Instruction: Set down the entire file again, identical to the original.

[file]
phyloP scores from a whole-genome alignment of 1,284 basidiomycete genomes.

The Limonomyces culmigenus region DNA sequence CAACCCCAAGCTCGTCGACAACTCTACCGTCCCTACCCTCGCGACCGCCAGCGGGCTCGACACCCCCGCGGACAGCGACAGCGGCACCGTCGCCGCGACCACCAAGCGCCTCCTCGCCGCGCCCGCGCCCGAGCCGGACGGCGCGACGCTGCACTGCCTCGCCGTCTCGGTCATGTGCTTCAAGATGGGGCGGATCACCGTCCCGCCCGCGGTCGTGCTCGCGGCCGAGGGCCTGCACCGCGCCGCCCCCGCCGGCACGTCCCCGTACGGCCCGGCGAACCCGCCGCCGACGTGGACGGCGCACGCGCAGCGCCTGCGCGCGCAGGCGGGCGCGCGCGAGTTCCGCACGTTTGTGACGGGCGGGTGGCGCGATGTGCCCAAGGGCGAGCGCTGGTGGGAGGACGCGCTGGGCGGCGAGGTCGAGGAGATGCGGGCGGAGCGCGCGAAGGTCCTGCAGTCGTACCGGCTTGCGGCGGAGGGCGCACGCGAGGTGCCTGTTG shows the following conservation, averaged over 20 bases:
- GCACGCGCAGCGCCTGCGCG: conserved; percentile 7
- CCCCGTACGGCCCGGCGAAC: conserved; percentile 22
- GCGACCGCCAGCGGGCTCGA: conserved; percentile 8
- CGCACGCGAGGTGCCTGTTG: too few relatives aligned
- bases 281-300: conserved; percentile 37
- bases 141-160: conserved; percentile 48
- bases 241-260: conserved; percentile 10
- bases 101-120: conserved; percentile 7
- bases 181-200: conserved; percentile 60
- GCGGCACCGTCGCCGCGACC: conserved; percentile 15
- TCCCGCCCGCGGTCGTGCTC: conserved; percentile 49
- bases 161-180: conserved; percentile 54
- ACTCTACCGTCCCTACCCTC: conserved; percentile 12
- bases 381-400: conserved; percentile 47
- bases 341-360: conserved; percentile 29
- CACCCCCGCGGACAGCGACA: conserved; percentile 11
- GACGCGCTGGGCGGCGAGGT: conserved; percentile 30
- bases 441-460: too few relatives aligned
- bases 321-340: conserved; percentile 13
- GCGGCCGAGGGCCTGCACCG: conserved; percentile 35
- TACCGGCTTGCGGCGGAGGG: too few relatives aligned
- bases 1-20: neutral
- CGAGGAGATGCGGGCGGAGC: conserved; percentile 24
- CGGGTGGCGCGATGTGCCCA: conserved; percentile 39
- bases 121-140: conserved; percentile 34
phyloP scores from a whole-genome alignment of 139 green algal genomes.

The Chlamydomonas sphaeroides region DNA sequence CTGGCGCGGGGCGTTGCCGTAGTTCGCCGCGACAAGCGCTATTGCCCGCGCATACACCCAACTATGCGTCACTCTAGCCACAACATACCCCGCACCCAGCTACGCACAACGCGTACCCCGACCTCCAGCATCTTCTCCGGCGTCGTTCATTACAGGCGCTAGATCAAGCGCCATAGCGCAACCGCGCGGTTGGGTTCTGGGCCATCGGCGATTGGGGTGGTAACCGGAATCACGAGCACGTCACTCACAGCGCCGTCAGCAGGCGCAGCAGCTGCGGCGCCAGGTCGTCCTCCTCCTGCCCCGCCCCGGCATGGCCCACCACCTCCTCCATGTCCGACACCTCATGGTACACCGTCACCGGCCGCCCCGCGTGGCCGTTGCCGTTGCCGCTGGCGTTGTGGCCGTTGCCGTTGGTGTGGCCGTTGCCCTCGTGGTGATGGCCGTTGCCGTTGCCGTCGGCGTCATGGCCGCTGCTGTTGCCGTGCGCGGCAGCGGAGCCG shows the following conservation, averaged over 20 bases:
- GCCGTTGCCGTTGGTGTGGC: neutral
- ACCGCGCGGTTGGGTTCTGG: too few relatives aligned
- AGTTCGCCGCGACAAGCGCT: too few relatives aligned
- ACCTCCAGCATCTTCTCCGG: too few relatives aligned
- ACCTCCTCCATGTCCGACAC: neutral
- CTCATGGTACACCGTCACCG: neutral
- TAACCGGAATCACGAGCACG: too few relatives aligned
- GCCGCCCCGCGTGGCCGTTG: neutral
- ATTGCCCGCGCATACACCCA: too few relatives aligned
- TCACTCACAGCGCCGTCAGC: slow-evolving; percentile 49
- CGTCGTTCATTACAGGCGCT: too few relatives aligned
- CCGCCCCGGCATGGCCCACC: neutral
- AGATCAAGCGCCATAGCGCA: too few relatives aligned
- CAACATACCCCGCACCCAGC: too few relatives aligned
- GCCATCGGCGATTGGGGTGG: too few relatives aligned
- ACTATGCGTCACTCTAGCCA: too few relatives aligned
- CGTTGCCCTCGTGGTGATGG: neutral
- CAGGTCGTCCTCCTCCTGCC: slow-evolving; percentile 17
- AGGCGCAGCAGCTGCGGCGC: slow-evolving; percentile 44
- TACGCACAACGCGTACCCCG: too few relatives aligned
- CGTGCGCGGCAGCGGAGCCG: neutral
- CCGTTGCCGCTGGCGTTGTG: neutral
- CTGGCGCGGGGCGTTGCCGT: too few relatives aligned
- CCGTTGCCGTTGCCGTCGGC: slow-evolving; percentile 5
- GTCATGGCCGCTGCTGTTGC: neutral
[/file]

phyloP scores from a whole-genome alignment of 1,284 basidiomycete genomes.

The Limonomyces culmigenus region DNA sequence CAACCCCAAGCTCGTCGACAACTCTACCGTCCCTACCCTCGCGACCGCCAGCGGGCTCGACACCCCCGCGGACAGCGACAGCGGCACCGTCGCCGCGACCACCAAGCGCCTCCTCGCCGCGCCCGCGCCCGAGCCGGACGGCGCGACGCTGCACTGCCTCGCCGTCTCGGTCATGTGCTTCAAGATGGGGCGGATCACCGTCCCGCCCGCGGTCGTGCTCGCGGCCGAGGGCCTGCACCGCGCCGCCCCCGCCGGCACGTCCCCGTACGGCCCGGCGAACCCGCCGCCGACGTGGACGGCGCACGCGCAGCGCCTGCGCGCGCAGGCGGGCGCGCGCGAGTTCCGCACGTTTGTGACGGGCGGGTGGCGCGATGTGCCCAAGGGCGAGCGCTGGTGGGAGGACGCGCTGGGCGGCGAGGTCGAGGAGATGCGGGCGGAGCGCGCGAAGGTCCTGCAGTCGTACCGGCTTGCGGCGGAGGGCGCACGCGAGGTGCCTGTTG shows the following conservation, averaged over 20 bases:
- GCACGCGCAGCGCCTGCGCG: conserved; percentile 7
- CCCCGTACGGCCCGGCGAAC: conserved; percentile 22
- GCGACCGCCAGCGGGCTCGA: conserved; percentile 8
- CGCACGCGAGGTGCCTGTTG: too few relatives aligned
- bases 281-300: conserved; percentile 37
- bases 141-160: conserved; percentile 48
- bases 241-260: conserved; percentile 10
- bases 101-120: conserved; percentile 7
- bases 181-200: conserved; percentile 60
- GCGGCACCGTCGCCGCGACC: conserved; percentile 15
- TCCCGCCCGCGGTCGTGCTC: conserved; percentile 49
- bases 161-180: conserved; percentile 54
- ACTCTACCGTCCCTACCCTC: conserved; percentile 12
- bases 381-400: conserved; percentile 47
- bases 341-360: conserved; percentile 29
- CACCCCCGCGGACAGCGACA: conserved; percentile 11
- GACGCGCTGGGCGGCGAGGT: conserved; percentile 30
- bases 441-460: too few relatives aligned
- bases 321-340: conserved; percentile 13
- GCGGCCGAGGGCCTGCACCG: conserved; percentile 35
- TACCGGCTTGCGGCGGAGGG: too few relatives aligned
- bases 1-20: neutral
- CGAGGAGATGCGGGCGGAGC: conserved; percentile 24
- CGGGTGGCGCGATGTGCCCA: conserved; percentile 39
- bases 121-140: conserved; percentile 34
phyloP scores from a whole-genome alignment of 139 green algal genomes.

The Chlamydomonas sphaeroides region DNA sequence CTGGCGCGGGGCGTTGCCGTAGTTCGCCGCGACAAGCGCTATTGCCCGCGCATACACCCAACTATGCGTCACTCTAGCCACAACATACCCCGCACCCAGCTACGCACAACGCGTACCCCGACCTCCAGCATCTTCTCCGGCGTCGTTCATTACAGGCGCTAGATCAAGCGCCATAGCGCAACCGCGCGGTTGGGTTCTGGGCCATCGGCGATTGGGGTGGTAACCGGAATCACGAGCACGTCACTCACAGCGCCGTCAGCAGGCGCAGCAGCTGCGGCGCCAGGTCGTCCTCCTCCTGCCCCGCCCCGGCATGGCCCACCACCTCCTCCATGTCCGACACCTCATGGTACACCGTCACCGGCCGCCCCGCGTGGCCGTTGCCGTTGCCGCTGGCGTTGTGGCCGTTGCCGTTGGTGTGGCCGTTGCCCTCGTGGTGATGGCCGTTGCCGTTGCCGTCGGCGTCATGGCCGCTGCTGTTGCCGTGCGCGGCAGCGGAGCCG shows the following conservation, averaged over 20 bases:
- GCCGTTGCCGTTGGTGTGGC: neutral
- ACCGCGCGGTTGGGTTCTGG: too few relatives aligned
- AGTTCGCCGCGACAAGCGCT: too few relatives aligned
- ACCTCCAGCATCTTCTCCGG: too few relatives aligned
- ACCTCCTCCATGTCCGACAC: neutral
- CTCATGGTACACCGTCACCG: neutral
- TAACCGGAATCACGAGCACG: too few relatives aligned
- GCCGCCCCGCGTGGCCGTTG: neutral
- ATTGCCCGCGCATACACCCA: too few relatives aligned
- TCACTCACAGCGCCGTCAGC: slow-evolving; percentile 49
- CGTCGTTCATTACAGGCGCT: too few relatives aligned
- CCGCCCCGGCATGGCCCACC: neutral
- AGATCAAGCGCCATAGCGCA: too few relatives aligned
- CAACATACCCCGCACCCAGC: too few relatives aligned
- GCCATCGGCGATTGGGGTGG: too few relatives aligned
- ACTATGCGTCACTCTAGCCA: too few relatives aligned
- CGTTGCCCTCGTGGTGATGG: neutral
- CAGGTCGTCCTCCTCCTGCC: slow-evolving; percentile 17
- AGGCGCAGCAGCTGCGGCGC: slow-evolving; percentile 44
- TACGCACAACGCGTACCCCG: too few relatives aligned
- CGTGCGCGGCAGCGGAGCCG: neutral
- CCGTTGCCGCTGGCGTTGTG: neutral
- CTGGCGCGGGGCGTTGCCGT: too few relatives aligned
- CCGTTGCCGTTGCCGTCGGC: slow-evolving; percentile 5
- GTCATGGCCGCTGCTGTTGC: neutral